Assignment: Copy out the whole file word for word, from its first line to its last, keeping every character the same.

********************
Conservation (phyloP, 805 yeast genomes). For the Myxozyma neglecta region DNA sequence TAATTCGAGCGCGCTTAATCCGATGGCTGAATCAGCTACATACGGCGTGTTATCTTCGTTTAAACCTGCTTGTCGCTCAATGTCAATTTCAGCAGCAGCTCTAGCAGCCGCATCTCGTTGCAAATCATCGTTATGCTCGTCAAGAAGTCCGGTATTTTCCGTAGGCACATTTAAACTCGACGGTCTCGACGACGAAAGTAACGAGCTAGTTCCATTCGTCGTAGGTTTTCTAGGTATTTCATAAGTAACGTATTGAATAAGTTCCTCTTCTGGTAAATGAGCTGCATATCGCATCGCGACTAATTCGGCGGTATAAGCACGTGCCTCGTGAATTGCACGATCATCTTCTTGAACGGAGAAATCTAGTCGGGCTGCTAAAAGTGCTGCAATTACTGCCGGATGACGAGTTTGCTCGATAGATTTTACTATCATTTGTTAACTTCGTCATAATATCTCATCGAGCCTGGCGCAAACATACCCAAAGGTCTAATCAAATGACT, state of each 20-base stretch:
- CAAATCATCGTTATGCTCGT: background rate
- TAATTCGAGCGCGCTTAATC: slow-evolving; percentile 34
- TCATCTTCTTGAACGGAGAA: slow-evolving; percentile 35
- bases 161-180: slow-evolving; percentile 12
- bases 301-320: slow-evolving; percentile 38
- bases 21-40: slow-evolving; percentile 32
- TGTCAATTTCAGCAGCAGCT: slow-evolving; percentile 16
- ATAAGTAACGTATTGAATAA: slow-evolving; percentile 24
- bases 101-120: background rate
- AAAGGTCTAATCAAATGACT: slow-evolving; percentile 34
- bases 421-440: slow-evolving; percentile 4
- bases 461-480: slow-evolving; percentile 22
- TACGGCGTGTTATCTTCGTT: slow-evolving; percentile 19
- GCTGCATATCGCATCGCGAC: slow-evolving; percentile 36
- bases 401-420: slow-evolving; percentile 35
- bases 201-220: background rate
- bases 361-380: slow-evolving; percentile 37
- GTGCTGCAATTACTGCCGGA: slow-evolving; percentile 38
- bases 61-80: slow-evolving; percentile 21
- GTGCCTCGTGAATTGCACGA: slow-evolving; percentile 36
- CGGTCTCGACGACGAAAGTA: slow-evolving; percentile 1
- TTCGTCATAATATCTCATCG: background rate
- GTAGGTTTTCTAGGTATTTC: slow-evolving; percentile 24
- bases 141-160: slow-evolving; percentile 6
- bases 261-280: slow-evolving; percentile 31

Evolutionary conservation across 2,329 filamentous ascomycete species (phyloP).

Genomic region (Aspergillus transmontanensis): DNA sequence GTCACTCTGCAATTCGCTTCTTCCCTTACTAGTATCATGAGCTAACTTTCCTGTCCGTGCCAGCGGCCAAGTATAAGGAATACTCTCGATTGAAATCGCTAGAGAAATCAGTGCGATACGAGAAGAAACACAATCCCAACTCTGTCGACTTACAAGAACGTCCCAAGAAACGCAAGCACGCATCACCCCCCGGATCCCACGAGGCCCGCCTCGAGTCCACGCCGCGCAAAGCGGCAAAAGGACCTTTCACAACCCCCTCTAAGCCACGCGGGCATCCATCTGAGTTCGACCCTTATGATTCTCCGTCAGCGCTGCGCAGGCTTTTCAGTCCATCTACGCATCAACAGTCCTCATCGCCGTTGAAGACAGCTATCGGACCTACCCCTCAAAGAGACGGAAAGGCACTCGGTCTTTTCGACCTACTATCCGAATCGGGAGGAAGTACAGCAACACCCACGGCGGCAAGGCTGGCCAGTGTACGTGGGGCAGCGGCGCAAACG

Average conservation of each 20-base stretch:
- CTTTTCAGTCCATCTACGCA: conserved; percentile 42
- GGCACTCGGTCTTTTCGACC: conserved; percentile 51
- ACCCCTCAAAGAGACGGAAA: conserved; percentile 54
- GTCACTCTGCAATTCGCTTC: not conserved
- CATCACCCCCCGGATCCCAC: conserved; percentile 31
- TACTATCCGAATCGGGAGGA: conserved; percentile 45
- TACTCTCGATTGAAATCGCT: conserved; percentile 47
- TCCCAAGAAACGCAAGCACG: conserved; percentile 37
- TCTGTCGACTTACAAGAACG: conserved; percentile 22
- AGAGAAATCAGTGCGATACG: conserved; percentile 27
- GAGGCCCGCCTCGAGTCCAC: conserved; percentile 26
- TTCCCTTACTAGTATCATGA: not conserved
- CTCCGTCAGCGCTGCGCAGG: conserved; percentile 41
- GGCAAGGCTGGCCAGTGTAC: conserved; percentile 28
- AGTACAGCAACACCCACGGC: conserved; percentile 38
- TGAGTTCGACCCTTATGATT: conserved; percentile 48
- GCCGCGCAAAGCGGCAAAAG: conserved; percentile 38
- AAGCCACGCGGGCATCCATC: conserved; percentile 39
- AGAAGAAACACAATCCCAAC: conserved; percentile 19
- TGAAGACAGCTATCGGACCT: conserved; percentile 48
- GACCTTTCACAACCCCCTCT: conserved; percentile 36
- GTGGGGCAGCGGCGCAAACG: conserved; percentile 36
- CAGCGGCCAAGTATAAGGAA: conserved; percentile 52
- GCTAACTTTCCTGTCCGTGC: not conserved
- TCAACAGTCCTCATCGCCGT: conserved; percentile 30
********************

Conservation (phyloP, 805 yeast genomes). For the Myxozyma neglecta region DNA sequence TAATTCGAGCGCGCTTAATCCGATGGCTGAATCAGCTACATACGGCGTGTTATCTTCGTTTAAACCTGCTTGTCGCTCAATGTCAATTTCAGCAGCAGCTCTAGCAGCCGCATCTCGTTGCAAATCATCGTTATGCTCGTCAAGAAGTCCGGTATTTTCCGTAGGCACATTTAAACTCGACGGTCTCGACGACGAAAGTAACGAGCTAGTTCCATTCGTCGTAGGTTTTCTAGGTATTTCATAAGTAACGTATTGAATAAGTTCCTCTTCTGGTAAATGAGCTGCATATCGCATCGCGACTAATTCGGCGGTATAAGCACGTGCCTCGTGAATTGCACGATCATCTTCTTGAACGGAGAAATCTAGTCGGGCTGCTAAAAGTGCTGCAATTACTGCCGGATGACGAGTTTGCTCGATAGATTTTACTATCATTTGTTAACTTCGTCATAATATCTCATCGAGCCTGGCGCAAACATACCCAAAGGTCTAATCAAATGACT, state of each 20-base stretch:
- CAAATCATCGTTATGCTCGT: background rate
- TAATTCGAGCGCGCTTAATC: slow-evolving; percentile 34
- TCATCTTCTTGAACGGAGAA: slow-evolving; percentile 35
- bases 161-180: slow-evolving; percentile 12
- bases 301-320: slow-evolving; percentile 38
- bases 21-40: slow-evolving; percentile 32
- TGTCAATTTCAGCAGCAGCT: slow-evolving; percentile 16
- ATAAGTAACGTATTGAATAA: slow-evolving; percentile 24
- bases 101-120: background rate
- AAAGGTCTAATCAAATGACT: slow-evolving; percentile 34
- bases 421-440: slow-evolving; percentile 4
- bases 461-480: slow-evolving; percentile 22
- TACGGCGTGTTATCTTCGTT: slow-evolving; percentile 19
- GCTGCATATCGCATCGCGAC: slow-evolving; percentile 36
- bases 401-420: slow-evolving; percentile 35
- bases 201-220: background rate
- bases 361-380: slow-evolving; percentile 37
- GTGCTGCAATTACTGCCGGA: slow-evolving; percentile 38
- bases 61-80: slow-evolving; percentile 21
- GTGCCTCGTGAATTGCACGA: slow-evolving; percentile 36
- CGGTCTCGACGACGAAAGTA: slow-evolving; percentile 1
- TTCGTCATAATATCTCATCG: background rate
- GTAGGTTTTCTAGGTATTTC: slow-evolving; percentile 24
- bases 141-160: slow-evolving; percentile 6
- bases 261-280: slow-evolving; percentile 31

Evolutionary conservation across 2,329 filamentous ascomycete species (phyloP).

Genomic region (Aspergillus transmontanensis): DNA sequence GTCACTCTGCAATTCGCTTCTTCCCTTACTAGTATCATGAGCTAACTTTCCTGTCCGTGCCAGCGGCCAAGTATAAGGAATACTCTCGATTGAAATCGCTAGAGAAATCAGTGCGATACGAGAAGAAACACAATCCCAACTCTGTCGACTTACAAGAACGTCCCAAGAAACGCAAGCACGCATCACCCCCCGGATCCCACGAGGCCCGCCTCGAGTCCACGCCGCGCAAAGCGGCAAAAGGACCTTTCACAACCCCCTCTAAGCCACGCGGGCATCCATCTGAGTTCGACCCTTATGATTCTCCGTCAGCGCTGCGCAGGCTTTTCAGTCCATCTACGCATCAACAGTCCTCATCGCCGTTGAAGACAGCTATCGGACCTACCCCTCAAAGAGACGGAAAGGCACTCGGTCTTTTCGACCTACTATCCGAATCGGGAGGAAGTACAGCAACACCCACGGCGGCAAGGCTGGCCAGTGTACGTGGGGCAGCGGCGCAAACG

Average conservation of each 20-base stretch:
- CTTTTCAGTCCATCTACGCA: conserved; percentile 42
- GGCACTCGGTCTTTTCGACC: conserved; percentile 51
- ACCCCTCAAAGAGACGGAAA: conserved; percentile 54
- GTCACTCTGCAATTCGCTTC: not conserved
- CATCACCCCCCGGATCCCAC: conserved; percentile 31
- TACTATCCGAATCGGGAGGA: conserved; percentile 45
- TACTCTCGATTGAAATCGCT: conserved; percentile 47
- TCCCAAGAAACGCAAGCACG: conserved; percentile 37
- TCTGTCGACTTACAAGAACG: conserved; percentile 22
- AGAGAAATCAGTGCGATACG: conserved; percentile 27
- GAGGCCCGCCTCGAGTCCAC: conserved; percentile 26
- TTCCCTTACTAGTATCATGA: not conserved
- CTCCGTCAGCGCTGCGCAGG: conserved; percentile 41
- GGCAAGGCTGGCCAGTGTAC: conserved; percentile 28
- AGTACAGCAACACCCACGGC: conserved; percentile 38
- TGAGTTCGACCCTTATGATT: conserved; percentile 48
- GCCGCGCAAAGCGGCAAAAG: conserved; percentile 38
- AAGCCACGCGGGCATCCATC: conserved; percentile 39
- AGAAGAAACACAATCCCAAC: conserved; percentile 19
- TGAAGACAGCTATCGGACCT: conserved; percentile 48
- GACCTTTCACAACCCCCTCT: conserved; percentile 36
- GTGGGGCAGCGGCGCAAACG: conserved; percentile 36
- CAGCGGCCAAGTATAAGGAA: conserved; percentile 52
- GCTAACTTTCCTGTCCGTGC: not conserved
- TCAACAGTCCTCATCGCCGT: conserved; percentile 30